Gary Slaughter - Author of Sea Stories
 
HOMETOWN VIEW
 

Owosso-born Author Recalls Naval Career in New Book
By SALLY YORK, Argus-Press Staff Writer | Posted: Thursday, July 21, 2016

NASHVILLE, Tenn. — During the Cuban Missile Crisis in 1962, U.S. Navy Ensign Gary Slaughter helped defuse a possible confrontation between his destroyer and a Soviet submarine armed with a nuclear-tipped torpedo.

The Owosso native’s skillful handling of what could have prompted World War III was featured in two documentary films, including “The Man Who Saved the World” by the PBS. The tension-filled incident is one of 60 episodes Slaughter recounts in his “Sea Stories: A Memoir of a Naval Officer (1956-1967),” to be released Sept. 4.

“These Navy stories kept coming back to me,” Slaughter explained during a recent telephone conversation from his home in Nashville, Tennessee. “I loved the Navy and I’m very proud of my service.”

Area residents may know Slaughter from his five award-winning Cottonwood novels, based on a fictionalized version of Owosso during World War II. “Sea Stories” marks his first shift to nonfiction.

He said he found it easier to pen the memoir than the novels. “I didn’t need to invest time and energy creating the stories and antics of fictional characters,” he said. “I simply recounted what I had observed and remembered as a young man. “Moreover, when I was in the navy, I was very fortunate to have experienced a great number of truly amazing real-life adventures and met some remarkable people.”

Slaughter hasn’t lived in Owosso since he was a young man, but he remains strongly attached to the place where he was born and raised, which he describes warmly in “Sea Stories.” “I was glad to get out of the snow, but I have so many memories here,” he said. “I still have close friends and some cousins who live in Owosso. It’s a warm, friendly town.” Slaughter is returning next month to give talks and book-signings for “Sea Stories.”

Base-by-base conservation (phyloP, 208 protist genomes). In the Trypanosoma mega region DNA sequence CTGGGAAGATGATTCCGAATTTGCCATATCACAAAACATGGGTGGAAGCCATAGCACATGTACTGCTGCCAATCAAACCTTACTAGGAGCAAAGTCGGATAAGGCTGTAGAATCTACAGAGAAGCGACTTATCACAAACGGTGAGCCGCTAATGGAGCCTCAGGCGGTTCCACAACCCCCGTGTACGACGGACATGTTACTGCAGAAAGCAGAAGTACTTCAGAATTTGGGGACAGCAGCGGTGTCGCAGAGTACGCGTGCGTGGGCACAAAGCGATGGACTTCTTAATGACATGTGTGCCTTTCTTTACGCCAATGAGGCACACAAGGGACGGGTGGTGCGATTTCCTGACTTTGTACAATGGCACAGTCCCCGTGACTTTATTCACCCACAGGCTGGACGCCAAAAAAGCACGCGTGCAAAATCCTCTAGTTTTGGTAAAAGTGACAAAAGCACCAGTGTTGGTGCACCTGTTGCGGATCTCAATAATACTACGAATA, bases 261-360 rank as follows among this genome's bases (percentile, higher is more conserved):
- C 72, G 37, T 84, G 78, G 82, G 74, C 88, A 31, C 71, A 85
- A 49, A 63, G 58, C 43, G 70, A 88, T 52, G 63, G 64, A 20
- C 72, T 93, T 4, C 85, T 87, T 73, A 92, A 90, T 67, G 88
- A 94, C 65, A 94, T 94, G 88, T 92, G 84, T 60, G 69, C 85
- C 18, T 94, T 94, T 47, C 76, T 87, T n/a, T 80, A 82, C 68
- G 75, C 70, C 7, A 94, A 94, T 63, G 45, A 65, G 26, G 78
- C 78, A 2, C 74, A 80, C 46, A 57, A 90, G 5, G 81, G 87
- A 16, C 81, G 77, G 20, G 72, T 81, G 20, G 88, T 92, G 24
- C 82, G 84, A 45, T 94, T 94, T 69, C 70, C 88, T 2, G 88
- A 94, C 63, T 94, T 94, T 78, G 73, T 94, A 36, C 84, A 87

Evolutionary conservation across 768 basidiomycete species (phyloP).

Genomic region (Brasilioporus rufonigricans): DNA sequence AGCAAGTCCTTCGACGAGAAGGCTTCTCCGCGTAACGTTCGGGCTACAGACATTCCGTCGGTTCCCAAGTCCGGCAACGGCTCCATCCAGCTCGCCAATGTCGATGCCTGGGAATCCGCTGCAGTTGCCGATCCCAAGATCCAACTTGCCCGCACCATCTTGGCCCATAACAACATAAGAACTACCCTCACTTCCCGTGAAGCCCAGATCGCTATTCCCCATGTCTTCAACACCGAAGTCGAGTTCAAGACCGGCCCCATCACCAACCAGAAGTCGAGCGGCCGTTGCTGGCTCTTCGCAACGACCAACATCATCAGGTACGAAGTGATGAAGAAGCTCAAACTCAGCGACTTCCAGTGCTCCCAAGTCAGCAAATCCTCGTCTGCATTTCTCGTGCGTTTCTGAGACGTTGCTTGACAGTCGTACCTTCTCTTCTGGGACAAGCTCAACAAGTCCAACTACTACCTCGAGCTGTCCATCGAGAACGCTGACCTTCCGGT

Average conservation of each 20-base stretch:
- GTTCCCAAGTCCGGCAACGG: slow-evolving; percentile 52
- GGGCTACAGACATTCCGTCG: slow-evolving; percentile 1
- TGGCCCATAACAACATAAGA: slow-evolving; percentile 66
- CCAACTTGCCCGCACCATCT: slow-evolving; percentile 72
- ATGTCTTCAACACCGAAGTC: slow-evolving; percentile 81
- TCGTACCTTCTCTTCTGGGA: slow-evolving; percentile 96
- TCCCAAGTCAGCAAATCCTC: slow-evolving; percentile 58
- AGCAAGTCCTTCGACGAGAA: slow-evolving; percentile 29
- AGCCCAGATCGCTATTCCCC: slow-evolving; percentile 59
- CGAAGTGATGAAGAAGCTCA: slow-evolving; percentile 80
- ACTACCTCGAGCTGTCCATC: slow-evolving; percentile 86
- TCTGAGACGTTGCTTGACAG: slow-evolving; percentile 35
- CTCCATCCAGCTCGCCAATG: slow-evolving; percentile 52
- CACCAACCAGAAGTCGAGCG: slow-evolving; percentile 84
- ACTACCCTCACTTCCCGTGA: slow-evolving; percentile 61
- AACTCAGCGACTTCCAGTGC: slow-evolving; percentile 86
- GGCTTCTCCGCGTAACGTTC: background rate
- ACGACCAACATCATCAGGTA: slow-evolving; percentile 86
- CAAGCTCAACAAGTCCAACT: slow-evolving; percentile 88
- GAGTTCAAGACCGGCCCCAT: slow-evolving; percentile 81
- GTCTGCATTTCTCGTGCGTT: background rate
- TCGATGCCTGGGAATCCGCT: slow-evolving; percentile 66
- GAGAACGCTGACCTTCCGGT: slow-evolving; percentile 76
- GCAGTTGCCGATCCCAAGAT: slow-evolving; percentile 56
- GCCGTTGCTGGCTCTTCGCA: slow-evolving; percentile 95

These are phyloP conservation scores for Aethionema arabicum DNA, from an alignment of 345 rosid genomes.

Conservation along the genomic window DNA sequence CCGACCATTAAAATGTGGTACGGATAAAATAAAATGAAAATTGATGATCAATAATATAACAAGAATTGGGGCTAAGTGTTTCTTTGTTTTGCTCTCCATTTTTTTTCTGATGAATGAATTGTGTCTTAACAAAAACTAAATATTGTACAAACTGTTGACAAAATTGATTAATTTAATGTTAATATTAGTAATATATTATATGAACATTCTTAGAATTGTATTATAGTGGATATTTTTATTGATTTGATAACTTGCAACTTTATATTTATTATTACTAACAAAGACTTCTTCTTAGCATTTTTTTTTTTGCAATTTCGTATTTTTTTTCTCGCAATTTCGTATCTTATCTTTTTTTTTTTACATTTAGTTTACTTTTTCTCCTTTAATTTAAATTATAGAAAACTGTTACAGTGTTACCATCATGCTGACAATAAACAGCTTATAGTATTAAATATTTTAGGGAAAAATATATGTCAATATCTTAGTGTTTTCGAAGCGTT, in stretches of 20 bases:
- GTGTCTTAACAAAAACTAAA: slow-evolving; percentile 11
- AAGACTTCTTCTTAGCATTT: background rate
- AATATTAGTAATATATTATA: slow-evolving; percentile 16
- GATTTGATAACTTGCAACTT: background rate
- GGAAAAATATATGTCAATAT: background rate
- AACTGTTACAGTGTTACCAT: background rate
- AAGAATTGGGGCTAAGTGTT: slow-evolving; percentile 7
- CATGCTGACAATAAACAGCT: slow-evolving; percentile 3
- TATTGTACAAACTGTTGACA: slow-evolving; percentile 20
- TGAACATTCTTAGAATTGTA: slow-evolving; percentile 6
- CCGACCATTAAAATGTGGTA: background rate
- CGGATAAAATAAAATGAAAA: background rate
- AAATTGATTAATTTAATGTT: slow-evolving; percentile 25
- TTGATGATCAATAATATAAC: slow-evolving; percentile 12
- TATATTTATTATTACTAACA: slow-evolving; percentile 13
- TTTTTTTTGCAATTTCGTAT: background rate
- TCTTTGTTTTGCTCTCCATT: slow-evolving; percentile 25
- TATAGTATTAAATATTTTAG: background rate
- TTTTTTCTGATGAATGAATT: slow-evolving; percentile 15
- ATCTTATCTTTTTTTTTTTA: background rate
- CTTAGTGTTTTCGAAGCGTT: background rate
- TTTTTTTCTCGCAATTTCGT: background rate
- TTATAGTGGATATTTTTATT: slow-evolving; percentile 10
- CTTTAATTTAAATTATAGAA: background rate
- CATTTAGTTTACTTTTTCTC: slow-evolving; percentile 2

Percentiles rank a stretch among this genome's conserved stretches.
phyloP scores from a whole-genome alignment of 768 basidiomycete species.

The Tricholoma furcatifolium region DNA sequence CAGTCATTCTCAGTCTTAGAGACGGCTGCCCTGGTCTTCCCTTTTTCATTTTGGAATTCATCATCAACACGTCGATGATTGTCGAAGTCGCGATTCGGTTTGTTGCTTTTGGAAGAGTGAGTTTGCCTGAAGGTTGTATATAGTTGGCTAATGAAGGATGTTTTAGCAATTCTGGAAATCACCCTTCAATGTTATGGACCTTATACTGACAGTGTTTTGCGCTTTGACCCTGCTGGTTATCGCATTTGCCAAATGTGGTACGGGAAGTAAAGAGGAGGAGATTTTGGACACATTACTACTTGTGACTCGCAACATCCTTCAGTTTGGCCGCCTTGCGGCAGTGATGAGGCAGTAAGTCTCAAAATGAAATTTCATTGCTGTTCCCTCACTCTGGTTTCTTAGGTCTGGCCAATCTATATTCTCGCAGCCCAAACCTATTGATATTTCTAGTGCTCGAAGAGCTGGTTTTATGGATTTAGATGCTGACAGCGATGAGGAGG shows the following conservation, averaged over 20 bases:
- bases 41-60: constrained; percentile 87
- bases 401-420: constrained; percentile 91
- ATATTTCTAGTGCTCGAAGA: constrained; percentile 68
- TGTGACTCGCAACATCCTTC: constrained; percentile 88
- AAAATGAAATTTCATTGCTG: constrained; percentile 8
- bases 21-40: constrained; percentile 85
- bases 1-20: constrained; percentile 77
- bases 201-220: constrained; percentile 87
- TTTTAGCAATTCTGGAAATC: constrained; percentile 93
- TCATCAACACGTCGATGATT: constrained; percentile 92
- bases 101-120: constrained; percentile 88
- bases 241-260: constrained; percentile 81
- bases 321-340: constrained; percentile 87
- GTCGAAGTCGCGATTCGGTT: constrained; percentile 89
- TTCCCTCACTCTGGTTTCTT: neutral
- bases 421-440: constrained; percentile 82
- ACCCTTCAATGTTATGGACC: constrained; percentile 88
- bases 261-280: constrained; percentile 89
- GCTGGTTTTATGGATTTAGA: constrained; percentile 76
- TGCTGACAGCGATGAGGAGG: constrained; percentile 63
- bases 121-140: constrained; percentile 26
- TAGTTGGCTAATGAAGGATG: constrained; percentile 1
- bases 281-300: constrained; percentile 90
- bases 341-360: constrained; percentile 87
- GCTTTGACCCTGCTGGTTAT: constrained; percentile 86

He will appear at the Shiawassee Arts Center at 2 p.m. Aug. 28 and at an Owosso Rotary Club meeting Aug. 31. Other events are being scheduled as well.

He will no doubt describe to attendees what happened on Oct. 27, 1962, called “Black Saturday” by the Kennedy administration. His ship, the USS Cony, an anti-submarine warfare destroyer, surfaced a large Soviet submarine from the waters south of Bermuda.

Because Slaughter was the only man on board the Cony trained to communicate in Russian code, he quickly became the point man for dealing with the sub’s stressed-out Soviet commanding officer, Captain Vitali Savitsky, who assumed his crew was under attack by the Cony.

Following a terse exchange, Slaughter writes, “Savitsky and I simply stared at each another, and the situation settled into an uneasy standoff. I had never seen a Soviet naval officer up close. With his droopy, squatty and dour face, he looked like an over-the-hill prizefighter and fit the part of the villain perfectly.”

When an overzealous U.S. Navy pilot flew his patrol plane over the scene, a frightened and angry Savitsky — his eyes wild, hair mussed —aimed his nuclear torpedoes directly at the Cony.

“I was right there looking at those torpedo tubes,” Slaughter remembered. “I thought, this could be it.”

His captain ordered him to signal Savitsky an apology for the plane’s abrupt arrival, and then to “keep that Russian bastard happy.”